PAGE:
Fred Wilson and Dave McClure Talk Apple, Google Tablet Battles
When Dave McClure, founding partner of startup incubator 500 Startups, visits New York he typically tries to stir up the innovation community. Last night was no different. At the tail end of the one-day Smash Summit, McClure brought Fred Wilson, managing partner of Union Square Ventures on stage to chat about what gets each of them excited in technology, as well as a few of their frustrations.
Smash Summit, held at the Crowne Plaza Hotel at the edge of Times Square, focuses on how to scale up customer acquisition and is produced by events company Next Customer and McClure’s 500 Startups. At the close of the conference, Wilson and McClure had an animated conversation on stage about some of the surprises they saw in the market, especially the way competition between Apple and Google Android mobile devices has shaped up.
McClure said he had expected Android to gain more ground by now with consumers relative to Apple’s iPhone. Wilson said the iPhone in some ways has been defended by the iPad line of tablets, which has held off many rivals in the mobile sector—until this month’s release of the Nexus 7. “I think the best tablet in the world is an Android tablet, the 7-inch Nexus,” Wilson said. “It is the greatest thing that’s happened to me since my youngest son was born.”
McClure, taken aback while cradling an iPad on his lap, expressed his doubts. “I want to talk to you a year from now and see if you still think you aren’t full of [it],” he said jokingly.
Wilson elaborated, saying that he believes until Apple releases a 7-inch tablet (which is rumored to be in the works), the Nexus 7 has his vote as the best tablet. Off stage, Wilson told me the Nexus 7’s size and form factor fits in his hands more readily than larger tablets but, more importantly, the software sets it apart from other 7-inch tablets. “Android just got the operation system right for the tablet,” he said. “The new Jelly Bean build is awesome.”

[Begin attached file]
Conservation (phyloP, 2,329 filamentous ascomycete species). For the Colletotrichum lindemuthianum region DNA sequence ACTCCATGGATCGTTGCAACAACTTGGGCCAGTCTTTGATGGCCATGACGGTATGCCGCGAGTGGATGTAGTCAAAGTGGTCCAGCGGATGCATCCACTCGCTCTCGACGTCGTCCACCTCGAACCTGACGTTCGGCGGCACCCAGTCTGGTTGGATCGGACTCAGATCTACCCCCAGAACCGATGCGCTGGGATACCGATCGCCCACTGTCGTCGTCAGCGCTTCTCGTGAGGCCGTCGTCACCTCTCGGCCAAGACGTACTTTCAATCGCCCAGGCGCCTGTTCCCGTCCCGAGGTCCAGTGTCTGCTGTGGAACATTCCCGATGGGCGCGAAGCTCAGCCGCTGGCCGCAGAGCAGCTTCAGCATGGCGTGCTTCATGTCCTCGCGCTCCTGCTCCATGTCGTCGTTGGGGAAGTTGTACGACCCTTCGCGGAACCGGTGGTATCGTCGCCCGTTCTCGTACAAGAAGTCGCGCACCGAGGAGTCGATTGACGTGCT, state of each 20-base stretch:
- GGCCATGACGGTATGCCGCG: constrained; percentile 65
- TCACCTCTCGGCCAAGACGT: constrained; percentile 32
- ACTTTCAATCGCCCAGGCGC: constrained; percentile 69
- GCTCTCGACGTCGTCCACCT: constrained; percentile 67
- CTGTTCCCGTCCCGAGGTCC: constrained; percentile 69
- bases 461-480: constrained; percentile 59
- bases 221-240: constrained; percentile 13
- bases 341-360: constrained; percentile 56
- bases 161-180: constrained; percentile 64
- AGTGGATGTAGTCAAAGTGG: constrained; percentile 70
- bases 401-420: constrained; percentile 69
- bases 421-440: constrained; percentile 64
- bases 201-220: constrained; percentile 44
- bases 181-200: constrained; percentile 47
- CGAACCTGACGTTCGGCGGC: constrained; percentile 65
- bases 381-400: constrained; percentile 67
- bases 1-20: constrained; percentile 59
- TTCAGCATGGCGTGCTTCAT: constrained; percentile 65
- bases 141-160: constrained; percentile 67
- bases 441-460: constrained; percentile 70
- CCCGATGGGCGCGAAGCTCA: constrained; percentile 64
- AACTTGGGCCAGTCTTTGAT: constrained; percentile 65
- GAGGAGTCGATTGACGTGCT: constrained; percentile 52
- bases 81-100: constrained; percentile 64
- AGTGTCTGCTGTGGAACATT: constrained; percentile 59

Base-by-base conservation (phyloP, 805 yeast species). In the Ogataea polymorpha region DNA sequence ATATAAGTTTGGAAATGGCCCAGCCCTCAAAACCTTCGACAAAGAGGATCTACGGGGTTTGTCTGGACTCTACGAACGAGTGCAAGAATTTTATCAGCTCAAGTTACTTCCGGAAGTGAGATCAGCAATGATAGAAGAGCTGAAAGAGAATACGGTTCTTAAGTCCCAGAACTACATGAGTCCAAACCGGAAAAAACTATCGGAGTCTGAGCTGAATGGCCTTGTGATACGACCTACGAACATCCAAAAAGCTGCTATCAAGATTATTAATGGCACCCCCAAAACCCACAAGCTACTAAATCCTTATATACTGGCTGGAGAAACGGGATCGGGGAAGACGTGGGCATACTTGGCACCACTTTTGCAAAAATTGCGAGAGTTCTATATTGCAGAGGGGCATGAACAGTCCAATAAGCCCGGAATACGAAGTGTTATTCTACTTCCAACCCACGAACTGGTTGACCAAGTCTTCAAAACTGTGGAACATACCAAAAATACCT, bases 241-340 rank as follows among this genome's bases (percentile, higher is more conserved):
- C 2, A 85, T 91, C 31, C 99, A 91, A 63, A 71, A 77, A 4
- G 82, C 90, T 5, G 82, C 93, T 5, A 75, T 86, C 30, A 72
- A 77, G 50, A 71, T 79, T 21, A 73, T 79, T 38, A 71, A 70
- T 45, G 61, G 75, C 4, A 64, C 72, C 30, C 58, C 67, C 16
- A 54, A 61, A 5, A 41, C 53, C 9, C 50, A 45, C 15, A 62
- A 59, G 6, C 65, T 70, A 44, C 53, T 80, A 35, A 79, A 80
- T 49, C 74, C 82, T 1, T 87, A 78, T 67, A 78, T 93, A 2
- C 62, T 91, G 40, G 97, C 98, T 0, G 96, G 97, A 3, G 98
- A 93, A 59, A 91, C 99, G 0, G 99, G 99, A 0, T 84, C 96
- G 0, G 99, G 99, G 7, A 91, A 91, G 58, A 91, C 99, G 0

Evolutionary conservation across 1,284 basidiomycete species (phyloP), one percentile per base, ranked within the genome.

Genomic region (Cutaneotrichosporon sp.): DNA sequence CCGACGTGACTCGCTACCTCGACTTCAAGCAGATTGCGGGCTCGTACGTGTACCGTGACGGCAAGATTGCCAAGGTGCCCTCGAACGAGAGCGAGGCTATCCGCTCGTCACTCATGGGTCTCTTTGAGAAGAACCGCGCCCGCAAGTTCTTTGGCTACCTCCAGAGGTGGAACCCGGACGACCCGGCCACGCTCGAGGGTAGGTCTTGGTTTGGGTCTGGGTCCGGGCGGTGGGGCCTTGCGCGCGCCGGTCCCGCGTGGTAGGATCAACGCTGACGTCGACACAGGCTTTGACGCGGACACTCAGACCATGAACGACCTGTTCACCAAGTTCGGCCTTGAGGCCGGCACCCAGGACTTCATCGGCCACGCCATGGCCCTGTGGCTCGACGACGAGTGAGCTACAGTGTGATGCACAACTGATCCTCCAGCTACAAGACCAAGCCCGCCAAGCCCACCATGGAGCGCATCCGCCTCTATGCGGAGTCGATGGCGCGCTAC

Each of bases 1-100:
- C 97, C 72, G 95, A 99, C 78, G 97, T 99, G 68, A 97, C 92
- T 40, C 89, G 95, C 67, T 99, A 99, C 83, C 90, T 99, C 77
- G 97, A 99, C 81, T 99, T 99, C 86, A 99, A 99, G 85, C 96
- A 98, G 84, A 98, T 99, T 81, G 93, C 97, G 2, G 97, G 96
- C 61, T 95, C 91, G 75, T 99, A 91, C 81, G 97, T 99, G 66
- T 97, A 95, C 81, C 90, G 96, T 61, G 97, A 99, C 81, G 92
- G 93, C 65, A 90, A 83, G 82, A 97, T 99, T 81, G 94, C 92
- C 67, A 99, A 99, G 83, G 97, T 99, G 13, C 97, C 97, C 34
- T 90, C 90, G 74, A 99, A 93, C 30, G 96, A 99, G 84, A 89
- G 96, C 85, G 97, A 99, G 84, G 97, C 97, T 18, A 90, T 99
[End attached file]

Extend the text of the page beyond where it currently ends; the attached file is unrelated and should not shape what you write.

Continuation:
Both McClure and Wilson saw opportunities for other technologies such as gaming platforms to be leveraged more effectively. Microsoft’s Xbox consoles, for example, are Internet-enabled, potentially opening them up to a world of digital options. But Wilson said the platform remains largely closed to third-party software developers. “Why spend all this money on Surface [tablets] when you could open up Xbox and control the world?” he asked.
Microsoft is expected to release its line of 10.6-inch tablet PCs starting in October. McClure shared in Wilson’s frustration over Microsoft’s method of positioning its stable of technology. “I can’t imagine a larger set of properties that have [crappier] distribution and monetization,” he said. “Microsoft should be crushing it but I can’t figure out how to make Microsoft relevant to most of my companies [in 500 Startups].” Though he saw Kinect—the motion control device for the Xbox 360 game console—as an interesting platform, he said getting third-party distribution on Microsoft properties in general remains a challenge.
Wilson told me off stage that Microsoft could take better advantage of the Xbox line by adopting an approach comparable to Apple’s efforts in mobile. “If they were to open the Xbox the way that the iPhone is open where anybody could build an app on it, it could be a killer platform for them and I don’t know why they don’t do it,” he said.